I don’t really feel the need to summarize the specifics of the plot. This is a thriller. There’s lots of action and suspense, some violence, intrigue, a hint of romance, and a fabulous antagonist. Preston and Child have been doing this for a long time, and they’re very, very good at it. That said, I can’t proclaim this to be their strongest work. I found the lengthy introduction of the character to be slightly indulgent. Also, in general, these two gentlemen are excellent prose stylists—especially given the demands of their genre—but here the writing seemed a bit choppier than usual.

These small criticisms aside, I had a ball reading this novel. It really was everything I’ve come to expect from Mssrs. Preston & Child. The story is fast-paced and thoroughly entertaining. I defy you to not have fun while reading this novel. And I emphatically believe that a change of pace from "all Pendergast all the time" is a good idea. I think the introduction of this new series will add freshness to future stories in both franchises.

I’m intrigued by Gideon Crew. The truth is, we’ve barely scratched the surface on this guy. What other untapped talents does Dr. Crew have? Will he be doing further freelance jobs? How did he lose the end of his finger? I don’t know—but I’ll be waiting with bated breath to find out.

Monday, February 21, 2011

My name is Susan and I’m a dummy…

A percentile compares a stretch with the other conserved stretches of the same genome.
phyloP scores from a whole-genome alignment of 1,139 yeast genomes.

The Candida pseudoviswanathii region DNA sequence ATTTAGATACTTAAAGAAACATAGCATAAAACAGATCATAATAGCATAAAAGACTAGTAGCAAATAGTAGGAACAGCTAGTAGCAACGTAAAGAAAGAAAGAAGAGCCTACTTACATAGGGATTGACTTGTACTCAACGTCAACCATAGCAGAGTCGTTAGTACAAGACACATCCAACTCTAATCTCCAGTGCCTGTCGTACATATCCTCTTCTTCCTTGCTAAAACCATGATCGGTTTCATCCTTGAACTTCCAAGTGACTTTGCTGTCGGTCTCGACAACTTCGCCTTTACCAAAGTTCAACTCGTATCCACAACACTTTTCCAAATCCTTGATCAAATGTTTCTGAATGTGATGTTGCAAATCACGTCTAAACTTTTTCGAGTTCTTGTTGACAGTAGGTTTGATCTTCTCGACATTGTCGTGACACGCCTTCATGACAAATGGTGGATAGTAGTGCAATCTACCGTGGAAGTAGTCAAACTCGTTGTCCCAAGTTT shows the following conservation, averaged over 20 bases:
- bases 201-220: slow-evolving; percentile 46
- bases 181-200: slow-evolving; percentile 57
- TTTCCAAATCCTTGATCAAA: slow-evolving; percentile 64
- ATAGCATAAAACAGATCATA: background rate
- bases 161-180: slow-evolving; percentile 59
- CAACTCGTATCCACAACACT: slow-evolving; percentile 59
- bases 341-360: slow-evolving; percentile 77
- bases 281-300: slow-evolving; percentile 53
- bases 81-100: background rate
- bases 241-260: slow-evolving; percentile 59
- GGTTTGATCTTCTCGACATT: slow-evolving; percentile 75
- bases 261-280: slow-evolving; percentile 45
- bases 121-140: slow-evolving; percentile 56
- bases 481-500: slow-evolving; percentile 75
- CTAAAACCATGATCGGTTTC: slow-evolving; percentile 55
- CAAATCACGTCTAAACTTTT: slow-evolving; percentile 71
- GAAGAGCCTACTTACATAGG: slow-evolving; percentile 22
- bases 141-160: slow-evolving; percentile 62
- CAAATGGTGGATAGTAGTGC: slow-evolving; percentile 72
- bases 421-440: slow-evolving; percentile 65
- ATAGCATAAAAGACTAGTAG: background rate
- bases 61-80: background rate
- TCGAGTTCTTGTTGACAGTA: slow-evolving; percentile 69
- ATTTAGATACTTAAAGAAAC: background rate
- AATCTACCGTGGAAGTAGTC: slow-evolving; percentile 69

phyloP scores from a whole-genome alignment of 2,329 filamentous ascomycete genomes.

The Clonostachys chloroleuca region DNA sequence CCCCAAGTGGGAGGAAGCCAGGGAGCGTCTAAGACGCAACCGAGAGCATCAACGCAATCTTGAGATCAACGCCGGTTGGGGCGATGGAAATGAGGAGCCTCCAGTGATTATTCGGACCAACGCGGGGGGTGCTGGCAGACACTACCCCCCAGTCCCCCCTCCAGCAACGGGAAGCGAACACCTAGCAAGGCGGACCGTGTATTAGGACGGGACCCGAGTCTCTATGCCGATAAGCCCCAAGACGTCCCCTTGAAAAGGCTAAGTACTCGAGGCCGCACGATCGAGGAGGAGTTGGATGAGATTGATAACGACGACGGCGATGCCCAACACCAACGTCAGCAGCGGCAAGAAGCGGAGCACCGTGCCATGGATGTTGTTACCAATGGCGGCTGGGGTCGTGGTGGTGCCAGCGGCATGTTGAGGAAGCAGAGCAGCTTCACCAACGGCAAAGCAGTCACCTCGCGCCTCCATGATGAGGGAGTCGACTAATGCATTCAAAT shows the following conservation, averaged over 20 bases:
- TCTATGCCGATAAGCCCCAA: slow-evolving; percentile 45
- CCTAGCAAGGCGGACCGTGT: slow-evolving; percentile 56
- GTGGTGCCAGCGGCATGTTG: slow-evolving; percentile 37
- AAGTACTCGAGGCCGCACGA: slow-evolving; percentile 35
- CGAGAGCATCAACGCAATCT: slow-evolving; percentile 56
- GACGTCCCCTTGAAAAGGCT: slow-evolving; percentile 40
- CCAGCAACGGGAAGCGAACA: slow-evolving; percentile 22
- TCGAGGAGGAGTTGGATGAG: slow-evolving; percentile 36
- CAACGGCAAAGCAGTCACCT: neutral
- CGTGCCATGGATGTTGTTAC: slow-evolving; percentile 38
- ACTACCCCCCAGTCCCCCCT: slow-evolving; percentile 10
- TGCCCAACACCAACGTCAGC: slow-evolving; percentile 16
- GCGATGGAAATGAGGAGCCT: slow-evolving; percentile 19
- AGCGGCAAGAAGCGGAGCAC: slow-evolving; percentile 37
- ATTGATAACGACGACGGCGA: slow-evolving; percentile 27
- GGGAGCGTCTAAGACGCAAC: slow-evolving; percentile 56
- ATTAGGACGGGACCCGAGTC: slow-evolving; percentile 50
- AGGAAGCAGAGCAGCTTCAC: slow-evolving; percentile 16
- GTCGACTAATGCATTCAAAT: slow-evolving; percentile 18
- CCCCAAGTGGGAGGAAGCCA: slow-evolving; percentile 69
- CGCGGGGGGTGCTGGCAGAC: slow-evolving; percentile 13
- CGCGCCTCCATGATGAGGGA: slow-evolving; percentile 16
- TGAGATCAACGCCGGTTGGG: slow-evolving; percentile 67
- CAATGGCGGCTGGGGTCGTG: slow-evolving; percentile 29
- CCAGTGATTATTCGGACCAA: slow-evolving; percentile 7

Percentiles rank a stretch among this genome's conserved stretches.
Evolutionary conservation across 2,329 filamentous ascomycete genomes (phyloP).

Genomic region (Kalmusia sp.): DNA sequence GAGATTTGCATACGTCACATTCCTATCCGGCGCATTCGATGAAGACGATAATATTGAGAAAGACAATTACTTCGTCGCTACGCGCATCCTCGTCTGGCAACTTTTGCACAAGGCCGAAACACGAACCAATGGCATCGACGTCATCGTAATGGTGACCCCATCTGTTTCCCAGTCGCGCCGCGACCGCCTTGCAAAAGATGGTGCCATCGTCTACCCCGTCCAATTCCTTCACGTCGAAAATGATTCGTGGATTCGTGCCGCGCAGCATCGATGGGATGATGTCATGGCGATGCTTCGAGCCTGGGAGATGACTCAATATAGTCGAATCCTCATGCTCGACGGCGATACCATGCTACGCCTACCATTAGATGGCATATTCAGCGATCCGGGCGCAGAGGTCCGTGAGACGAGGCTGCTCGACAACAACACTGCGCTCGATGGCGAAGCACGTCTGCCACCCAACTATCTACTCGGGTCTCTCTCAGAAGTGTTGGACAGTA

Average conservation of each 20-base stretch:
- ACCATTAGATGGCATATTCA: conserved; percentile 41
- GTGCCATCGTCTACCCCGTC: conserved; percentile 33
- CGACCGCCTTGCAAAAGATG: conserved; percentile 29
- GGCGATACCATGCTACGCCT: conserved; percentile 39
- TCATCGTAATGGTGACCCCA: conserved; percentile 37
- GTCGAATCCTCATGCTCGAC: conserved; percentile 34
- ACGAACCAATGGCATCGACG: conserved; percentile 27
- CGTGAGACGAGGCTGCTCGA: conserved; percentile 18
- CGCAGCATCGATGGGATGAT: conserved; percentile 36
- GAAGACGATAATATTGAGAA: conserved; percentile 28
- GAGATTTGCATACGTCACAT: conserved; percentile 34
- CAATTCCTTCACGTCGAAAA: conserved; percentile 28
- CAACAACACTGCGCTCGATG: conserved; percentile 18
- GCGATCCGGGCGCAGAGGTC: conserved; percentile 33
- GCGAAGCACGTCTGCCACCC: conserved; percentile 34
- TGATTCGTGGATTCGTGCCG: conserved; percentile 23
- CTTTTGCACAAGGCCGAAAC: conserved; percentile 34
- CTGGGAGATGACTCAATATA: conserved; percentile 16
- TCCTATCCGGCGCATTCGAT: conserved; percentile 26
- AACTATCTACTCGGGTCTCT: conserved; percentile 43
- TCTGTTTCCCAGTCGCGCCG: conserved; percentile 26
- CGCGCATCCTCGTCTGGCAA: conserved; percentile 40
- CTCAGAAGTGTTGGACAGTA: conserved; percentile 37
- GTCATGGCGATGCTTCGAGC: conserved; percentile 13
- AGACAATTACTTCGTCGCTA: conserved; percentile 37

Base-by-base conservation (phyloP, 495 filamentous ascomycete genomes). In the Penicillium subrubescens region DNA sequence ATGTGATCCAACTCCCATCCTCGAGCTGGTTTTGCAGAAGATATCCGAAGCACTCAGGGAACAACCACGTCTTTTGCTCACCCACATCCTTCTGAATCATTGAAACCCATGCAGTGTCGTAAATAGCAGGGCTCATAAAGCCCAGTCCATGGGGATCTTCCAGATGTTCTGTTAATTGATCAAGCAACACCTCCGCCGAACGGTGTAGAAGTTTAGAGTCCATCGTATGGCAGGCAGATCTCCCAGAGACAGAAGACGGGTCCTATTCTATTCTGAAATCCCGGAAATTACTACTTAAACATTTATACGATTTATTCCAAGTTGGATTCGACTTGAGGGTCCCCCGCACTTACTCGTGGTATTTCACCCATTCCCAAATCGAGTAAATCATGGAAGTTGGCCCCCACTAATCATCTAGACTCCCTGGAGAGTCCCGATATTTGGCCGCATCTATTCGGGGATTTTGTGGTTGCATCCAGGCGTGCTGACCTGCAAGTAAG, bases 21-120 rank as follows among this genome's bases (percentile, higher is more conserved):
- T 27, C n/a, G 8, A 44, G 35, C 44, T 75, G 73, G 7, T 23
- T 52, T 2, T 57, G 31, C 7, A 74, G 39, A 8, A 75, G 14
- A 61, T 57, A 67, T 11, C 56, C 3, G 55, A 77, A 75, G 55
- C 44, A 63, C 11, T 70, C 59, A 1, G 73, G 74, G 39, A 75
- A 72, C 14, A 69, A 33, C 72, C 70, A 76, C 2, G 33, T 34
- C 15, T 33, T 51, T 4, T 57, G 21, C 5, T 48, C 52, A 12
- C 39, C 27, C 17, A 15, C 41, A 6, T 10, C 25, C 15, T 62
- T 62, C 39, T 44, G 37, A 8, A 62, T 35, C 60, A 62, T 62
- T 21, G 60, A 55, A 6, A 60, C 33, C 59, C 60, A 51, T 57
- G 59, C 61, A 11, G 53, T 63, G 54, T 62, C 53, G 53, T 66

Blogging for Dummies
by Susannah Gardner & Shane Birley

No, really, a BIG dummy because I’ve been blogging for two years now! I got tired of looking at other people’s awesome blogs and thinking, “Why can’t I do that?” I finally admitted that I was a big, hopeless dummy and bought this book. God, I wish I’d done it sooner!

With two years of experience under my belt, I figured that I’d just skip around the book, picking out little nuggets of info here and there. On the contrary, I find myself reading the vast majority of the chapters in their entirety. The book is written in a pleasant and engaging style. I figure it can’t hurt to do a little remedial work on the stuff I think I already know. Meanwhile, I’m just thrilled with what I’ve learned already. Don’t laugh at the blonde girl, but links have always been a mystery to me. Now, I’m a pro! I’ve “claimed” my blog through Technorati. I’m committed to adding occasional guest blogger posts. I’m working on a simpler redesign of my blog, and I’m considering ways to add multimedia posts. I’m going to spruce up my sidebar and try to engage my community more. The great thing is that now I have a reference that will help me accomplish all of this and more.

My only complaint is that while this most recent edition (the third) is barely a year old, already some of the information is becoming outdated. I don’t know if I’ll spring for the fourth edition once it’s published, but I’ll definitely take a look at it to see what’s new.